Feminism

Topics: Feminism, Feminist theory, Gender Pages: 11 (3598 words) Published: April 21, 2014
 Feminism is a collection of movements and ideologies aimed at defining, establishing, and defending equal political, economic, cultural, and social rights for women. This includes seeking to establish equal opportunities for women in education and employment. A feminist advocates or supports the rights and equality of women. Feminist theory, which emerged from feminist movements, aims to understand the nature of gender inequality by examining women's social roles and lived experience; it has developed theories in a variety of disciplines in order to respond to issues such as the social construction of sex and gender. Some of the earlier forms of feminism have been criticized for taking into account only white, middle-class, educated perspectives. This led to the creation of ethnically specific or multiculturalist forms of feminism. They have also advocated for workplace rights, including maternity leave, and against forms of discrimination against women. Feminism is mainly focused on women's issues, but author bell hooks and others have argued that, since feminism seeks gender equality, it must necessarily include men's liberation because men are also harmed by sexism and gender roles. The words "feminism" and "feminist" first appeared in France and the Netherlands in 1872, Great Britain in the 1890s, and the United States in 1910, and the Oxford English Dictionary lists 1894 as the year of the first appearance of "feminist" and 1895 for "feminism". Depending on historical moment, culture and country, feminists around the world have had different causes and goals. Most western feminist historians assert that all movements that work to obtain women's rights should be considered feminist movements, even when they did not apply the term to themselves. Other historians assert that the term should be limited to the modern feminist movement and its descendants. Those historians use the label "protofeminist" to describe earlier movements. The history of the modern western feminist movements is divided into three "waves". Each wave dealt with different aspects of the same feminist issues. The first wave comprised women's suffrage movements of the nineteenth and early twentieth centuries, promoting women's right to vote. The second wave was associated with the ideas and actions of the women's liberation movement beginning in the 1960s. The second wave campaigned for legal and social equality for women. The third wave is a continuation of, and a reaction to, the perceived failures of second-wave feminism, beginning in the 1990s. Nineteenth and early twentieth centuries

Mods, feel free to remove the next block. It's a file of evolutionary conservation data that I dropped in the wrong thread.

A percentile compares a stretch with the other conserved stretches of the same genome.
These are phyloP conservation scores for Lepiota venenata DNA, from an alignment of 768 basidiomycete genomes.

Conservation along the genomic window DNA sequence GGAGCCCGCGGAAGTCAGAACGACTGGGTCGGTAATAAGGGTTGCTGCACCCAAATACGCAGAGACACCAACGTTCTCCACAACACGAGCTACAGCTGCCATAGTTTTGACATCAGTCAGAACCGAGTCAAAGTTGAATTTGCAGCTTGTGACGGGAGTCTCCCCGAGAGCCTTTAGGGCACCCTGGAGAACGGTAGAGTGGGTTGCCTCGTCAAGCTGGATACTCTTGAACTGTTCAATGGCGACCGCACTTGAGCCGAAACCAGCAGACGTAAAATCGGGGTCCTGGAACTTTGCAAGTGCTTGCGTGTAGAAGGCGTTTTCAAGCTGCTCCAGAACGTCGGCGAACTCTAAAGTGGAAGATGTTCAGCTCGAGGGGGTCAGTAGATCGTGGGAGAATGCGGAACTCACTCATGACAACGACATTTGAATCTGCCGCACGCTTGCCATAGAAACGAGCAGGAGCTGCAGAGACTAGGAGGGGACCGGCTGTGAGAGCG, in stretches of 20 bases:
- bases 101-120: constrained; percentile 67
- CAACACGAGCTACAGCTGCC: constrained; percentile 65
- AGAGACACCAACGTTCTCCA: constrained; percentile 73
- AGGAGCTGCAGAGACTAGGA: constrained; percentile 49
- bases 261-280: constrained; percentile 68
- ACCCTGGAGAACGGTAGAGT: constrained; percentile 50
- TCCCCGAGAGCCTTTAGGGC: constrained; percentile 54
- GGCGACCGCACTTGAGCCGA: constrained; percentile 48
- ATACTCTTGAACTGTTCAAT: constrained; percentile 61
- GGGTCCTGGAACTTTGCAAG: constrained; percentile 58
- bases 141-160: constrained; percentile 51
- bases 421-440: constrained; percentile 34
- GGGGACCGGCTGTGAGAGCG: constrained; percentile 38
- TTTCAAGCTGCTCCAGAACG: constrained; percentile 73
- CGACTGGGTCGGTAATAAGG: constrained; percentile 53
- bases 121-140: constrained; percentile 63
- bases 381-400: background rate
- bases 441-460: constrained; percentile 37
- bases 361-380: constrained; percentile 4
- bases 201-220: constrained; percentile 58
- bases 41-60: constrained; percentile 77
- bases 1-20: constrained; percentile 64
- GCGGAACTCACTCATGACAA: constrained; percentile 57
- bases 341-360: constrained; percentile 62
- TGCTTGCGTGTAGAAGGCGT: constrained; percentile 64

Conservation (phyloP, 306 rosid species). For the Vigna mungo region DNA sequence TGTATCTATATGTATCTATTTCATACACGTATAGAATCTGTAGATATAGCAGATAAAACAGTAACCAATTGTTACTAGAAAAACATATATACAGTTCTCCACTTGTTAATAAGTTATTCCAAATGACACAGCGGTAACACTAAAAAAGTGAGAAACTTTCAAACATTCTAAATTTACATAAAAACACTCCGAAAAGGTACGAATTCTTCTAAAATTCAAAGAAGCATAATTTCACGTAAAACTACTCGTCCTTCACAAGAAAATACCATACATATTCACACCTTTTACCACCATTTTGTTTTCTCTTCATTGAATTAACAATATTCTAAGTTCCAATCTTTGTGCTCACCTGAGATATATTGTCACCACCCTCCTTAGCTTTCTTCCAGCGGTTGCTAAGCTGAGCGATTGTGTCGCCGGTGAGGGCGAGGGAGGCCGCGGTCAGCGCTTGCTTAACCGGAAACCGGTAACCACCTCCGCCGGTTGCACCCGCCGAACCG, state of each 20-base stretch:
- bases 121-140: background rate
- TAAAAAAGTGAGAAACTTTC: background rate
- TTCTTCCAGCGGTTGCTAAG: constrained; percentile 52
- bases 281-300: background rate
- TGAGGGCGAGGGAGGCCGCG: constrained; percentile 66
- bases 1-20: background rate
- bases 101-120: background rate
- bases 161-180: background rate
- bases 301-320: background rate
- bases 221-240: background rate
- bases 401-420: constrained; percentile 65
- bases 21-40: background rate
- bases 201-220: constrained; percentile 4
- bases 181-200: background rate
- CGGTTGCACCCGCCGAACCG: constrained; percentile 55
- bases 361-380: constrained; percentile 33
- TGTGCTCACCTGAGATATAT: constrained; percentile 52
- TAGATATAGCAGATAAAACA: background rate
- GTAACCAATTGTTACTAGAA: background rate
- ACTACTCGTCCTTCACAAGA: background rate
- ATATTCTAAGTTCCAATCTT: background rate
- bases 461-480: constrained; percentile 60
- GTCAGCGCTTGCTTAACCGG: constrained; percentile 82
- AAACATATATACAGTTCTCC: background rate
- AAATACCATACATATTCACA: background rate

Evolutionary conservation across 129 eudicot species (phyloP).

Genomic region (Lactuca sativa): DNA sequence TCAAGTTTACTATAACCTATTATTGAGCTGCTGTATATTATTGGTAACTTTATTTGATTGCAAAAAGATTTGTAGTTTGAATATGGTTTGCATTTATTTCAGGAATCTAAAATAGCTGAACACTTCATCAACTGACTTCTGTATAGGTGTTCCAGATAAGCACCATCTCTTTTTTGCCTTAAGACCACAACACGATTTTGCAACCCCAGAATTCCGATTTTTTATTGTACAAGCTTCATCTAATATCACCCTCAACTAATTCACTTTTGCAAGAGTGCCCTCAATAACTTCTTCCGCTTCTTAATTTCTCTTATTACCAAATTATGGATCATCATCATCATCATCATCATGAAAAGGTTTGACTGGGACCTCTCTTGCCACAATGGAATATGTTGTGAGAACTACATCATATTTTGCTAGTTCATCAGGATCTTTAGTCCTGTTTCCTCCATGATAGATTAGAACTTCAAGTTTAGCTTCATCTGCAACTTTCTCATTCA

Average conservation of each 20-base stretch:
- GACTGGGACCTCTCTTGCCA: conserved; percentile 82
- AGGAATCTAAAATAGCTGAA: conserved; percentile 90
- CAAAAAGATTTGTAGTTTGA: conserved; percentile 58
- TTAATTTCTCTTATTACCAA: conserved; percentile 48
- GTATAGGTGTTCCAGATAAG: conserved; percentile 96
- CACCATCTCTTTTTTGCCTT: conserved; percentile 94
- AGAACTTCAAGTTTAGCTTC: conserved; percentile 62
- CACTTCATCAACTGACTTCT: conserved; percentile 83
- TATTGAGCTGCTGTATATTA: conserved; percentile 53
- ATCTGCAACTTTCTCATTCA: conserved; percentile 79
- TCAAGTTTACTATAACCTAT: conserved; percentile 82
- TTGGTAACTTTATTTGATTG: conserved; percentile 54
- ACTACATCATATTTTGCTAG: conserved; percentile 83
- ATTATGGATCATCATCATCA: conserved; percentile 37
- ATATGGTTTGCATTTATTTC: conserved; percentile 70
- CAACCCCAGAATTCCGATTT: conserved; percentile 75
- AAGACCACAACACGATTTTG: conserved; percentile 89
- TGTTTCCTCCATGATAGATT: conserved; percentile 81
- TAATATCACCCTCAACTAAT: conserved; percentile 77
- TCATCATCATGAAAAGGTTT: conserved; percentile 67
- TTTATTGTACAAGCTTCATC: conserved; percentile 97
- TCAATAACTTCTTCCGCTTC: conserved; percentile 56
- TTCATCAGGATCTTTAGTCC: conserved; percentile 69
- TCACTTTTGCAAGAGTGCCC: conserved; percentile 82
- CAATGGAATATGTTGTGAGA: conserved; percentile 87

First-wave feminism was a period of activity during the nineteenth century and early twentieth century. In the UK and US, it focused on the promotion of equal contract, marriage, parenting, and property rights for women. By the end of the nineteenth century, activism focused primarily on gaining political power, particularly the right of women's suffrage, though some feminists were active in campaigning for women's sexual, reproductive, and economic rights as well. Women's suffrage began in Britain's Australasian colonies at the close of the 19th century, with the self-governing colonies of New Zealand granting women the right to vote in 1893 and South Australia granting female suffrage in 1895. This was followed by Australia granting female suffrage in 1902. In Britain the Suffragettes and the Suffragists campaigned for the women's vote, and in 1918 the Representation of the People Act was passed granting the vote to women over the age of 30 who owned houses. In 1928 this was extended to all women over twenty-one. Emmeline Pankhurst was the most notable activist, with Time naming her one of the 100 Most Important People of the 20th Century stating: "she shaped an idea of women for our time; she shook society into a new pattern from which there could be no going back." In the U.S., notable leaders of this movement included Lucretia Mott, Elizabeth Cady Stanton,...
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